Darbishire left Manchester for a spell as Senior Demonstrator and Lecturer in Zoology at the Royal College of Science before his appointment to the University of Edinburgh. Once he took up his position as Lecturer in Genetics, Darbishire had the run of the University’s Experimental Farm for his breeding experiments. By 1914, Darbishire was delivering lectures at the University of Missouri, Columbia, and was so successful that he was offered professorships from two American universities. However, Darbishire felt he could not leave England after the outbreak of war. Upon returning, he was pronounced unfit for the Army (due to ‘physical delicacy’) but in July 1915 he tried a second time at a recruiting office, where he was accepted and enrolled as a private in the 14th Argyll and Sutherland Highlanders. His sister Helen wrote that ‘[h]e devoted himself to his duties as a soldier with the same zest and the same meticulous attention to detail that marked his work in other spheres, and he won the love and admiration of his comrades.’ However, within less than six months, Darbishire contracted cerebral meningitis whilst in military camp at Gailes. He died on Christmas Day 1915. Three days after his death, he was gazetted Second Lieutenant in the Royal Garrison Artillery.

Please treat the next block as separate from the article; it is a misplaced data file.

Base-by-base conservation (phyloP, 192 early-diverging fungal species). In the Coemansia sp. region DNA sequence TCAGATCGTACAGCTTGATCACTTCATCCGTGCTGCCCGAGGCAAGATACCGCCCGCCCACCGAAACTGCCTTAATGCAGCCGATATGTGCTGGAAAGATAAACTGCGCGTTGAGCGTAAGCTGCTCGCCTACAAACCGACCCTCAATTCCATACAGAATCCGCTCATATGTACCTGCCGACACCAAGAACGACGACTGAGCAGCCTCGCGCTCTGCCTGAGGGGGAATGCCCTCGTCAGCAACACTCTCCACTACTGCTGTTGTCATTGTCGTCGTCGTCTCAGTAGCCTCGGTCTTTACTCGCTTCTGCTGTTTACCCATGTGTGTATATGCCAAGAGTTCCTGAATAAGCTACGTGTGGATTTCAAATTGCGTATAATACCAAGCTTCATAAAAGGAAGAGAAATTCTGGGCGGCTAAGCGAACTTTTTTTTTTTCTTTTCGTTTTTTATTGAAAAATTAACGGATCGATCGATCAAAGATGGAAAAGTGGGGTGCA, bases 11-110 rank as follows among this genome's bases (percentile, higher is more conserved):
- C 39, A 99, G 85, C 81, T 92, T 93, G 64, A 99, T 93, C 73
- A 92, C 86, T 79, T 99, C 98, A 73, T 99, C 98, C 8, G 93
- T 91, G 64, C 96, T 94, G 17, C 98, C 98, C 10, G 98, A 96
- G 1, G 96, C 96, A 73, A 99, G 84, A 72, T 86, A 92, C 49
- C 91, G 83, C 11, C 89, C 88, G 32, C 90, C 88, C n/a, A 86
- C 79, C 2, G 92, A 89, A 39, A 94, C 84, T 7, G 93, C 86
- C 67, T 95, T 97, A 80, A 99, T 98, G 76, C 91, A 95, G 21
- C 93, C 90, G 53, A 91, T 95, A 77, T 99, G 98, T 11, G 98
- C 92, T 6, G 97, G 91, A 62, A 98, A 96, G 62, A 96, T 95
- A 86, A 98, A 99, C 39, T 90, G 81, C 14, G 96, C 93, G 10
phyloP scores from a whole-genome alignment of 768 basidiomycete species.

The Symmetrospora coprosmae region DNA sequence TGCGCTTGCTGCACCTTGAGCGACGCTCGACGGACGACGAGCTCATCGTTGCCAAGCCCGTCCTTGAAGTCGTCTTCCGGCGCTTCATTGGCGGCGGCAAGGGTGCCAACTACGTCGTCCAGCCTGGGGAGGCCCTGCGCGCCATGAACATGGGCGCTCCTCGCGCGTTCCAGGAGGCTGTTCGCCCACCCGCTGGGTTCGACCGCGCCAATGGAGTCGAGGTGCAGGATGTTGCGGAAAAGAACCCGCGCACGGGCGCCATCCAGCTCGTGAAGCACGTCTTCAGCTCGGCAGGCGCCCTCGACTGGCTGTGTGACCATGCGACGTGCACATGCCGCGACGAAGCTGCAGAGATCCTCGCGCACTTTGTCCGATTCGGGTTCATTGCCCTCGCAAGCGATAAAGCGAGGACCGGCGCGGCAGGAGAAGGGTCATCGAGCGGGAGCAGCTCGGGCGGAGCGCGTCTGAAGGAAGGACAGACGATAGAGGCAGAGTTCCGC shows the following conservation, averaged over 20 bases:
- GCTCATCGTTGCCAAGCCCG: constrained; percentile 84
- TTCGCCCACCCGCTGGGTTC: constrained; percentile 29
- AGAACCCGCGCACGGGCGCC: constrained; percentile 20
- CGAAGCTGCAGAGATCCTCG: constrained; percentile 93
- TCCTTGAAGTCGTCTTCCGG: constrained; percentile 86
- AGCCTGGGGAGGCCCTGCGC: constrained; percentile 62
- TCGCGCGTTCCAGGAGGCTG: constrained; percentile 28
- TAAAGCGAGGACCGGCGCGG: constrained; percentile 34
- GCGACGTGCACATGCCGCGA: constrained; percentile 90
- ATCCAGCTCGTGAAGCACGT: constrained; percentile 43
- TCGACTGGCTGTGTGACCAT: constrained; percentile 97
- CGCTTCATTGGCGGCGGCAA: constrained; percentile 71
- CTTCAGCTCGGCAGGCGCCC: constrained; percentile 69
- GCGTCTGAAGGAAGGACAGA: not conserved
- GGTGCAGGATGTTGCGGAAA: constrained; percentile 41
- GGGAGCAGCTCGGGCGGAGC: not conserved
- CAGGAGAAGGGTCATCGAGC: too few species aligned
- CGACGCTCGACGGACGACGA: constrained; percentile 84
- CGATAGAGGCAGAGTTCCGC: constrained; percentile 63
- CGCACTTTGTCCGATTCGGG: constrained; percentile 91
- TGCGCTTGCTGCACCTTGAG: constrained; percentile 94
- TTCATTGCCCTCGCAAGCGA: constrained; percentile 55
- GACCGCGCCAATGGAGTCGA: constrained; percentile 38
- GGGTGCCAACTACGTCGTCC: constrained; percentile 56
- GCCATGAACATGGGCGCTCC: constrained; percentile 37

Had he lived, Darbishire would doubtless have taken on the directorship of the Animal Breeding Research Station, established in 1920 to apply the new science of genetics to the practical improvement of the farming and livestock industry. The directorship of the Station (later the Institute of Animal Genetics) passed instead to one of Darbishire’s students, Francis Crew, who transformed the Institute into one of the foremost centres of genetics research in the world, and laid the foundations for Edinburgh’s continuing excellence in the biological sciences. Edinburgh University Library Special Collections holds various items relating to Arthur Darbishire, many of which have been catalogued as part of the Wellcome Trust-funded ‘Towards Dolly’ project. As well as his notebook, there are some photographic portraits and his collected offprints, many bearing his signature. These items are intimate souvenirs of the life and legacy of Edinburgh’s first geneticist.

Helen Darbishire, who was later Principal of Somerville College Oxford, wrote of her brother in 1916:

All who knew him will keep in memory a personality alive and young to a rare degree, fulfilling itself in a passion for music, much laughter, a perfectly disinterested love of truth, a delight in producing delight in others, and the keenest possible interest in life itself whichever way it led him.

Helen Darbishire, Preface to An Introduction to Biology and other papers by A.D Darbishire (Cassell and Company Ltd, 1917)

Clare Button
Project Archivist ‘Towards Dolly: Edinburgh, Roslin and the Birth of Modern Genetics’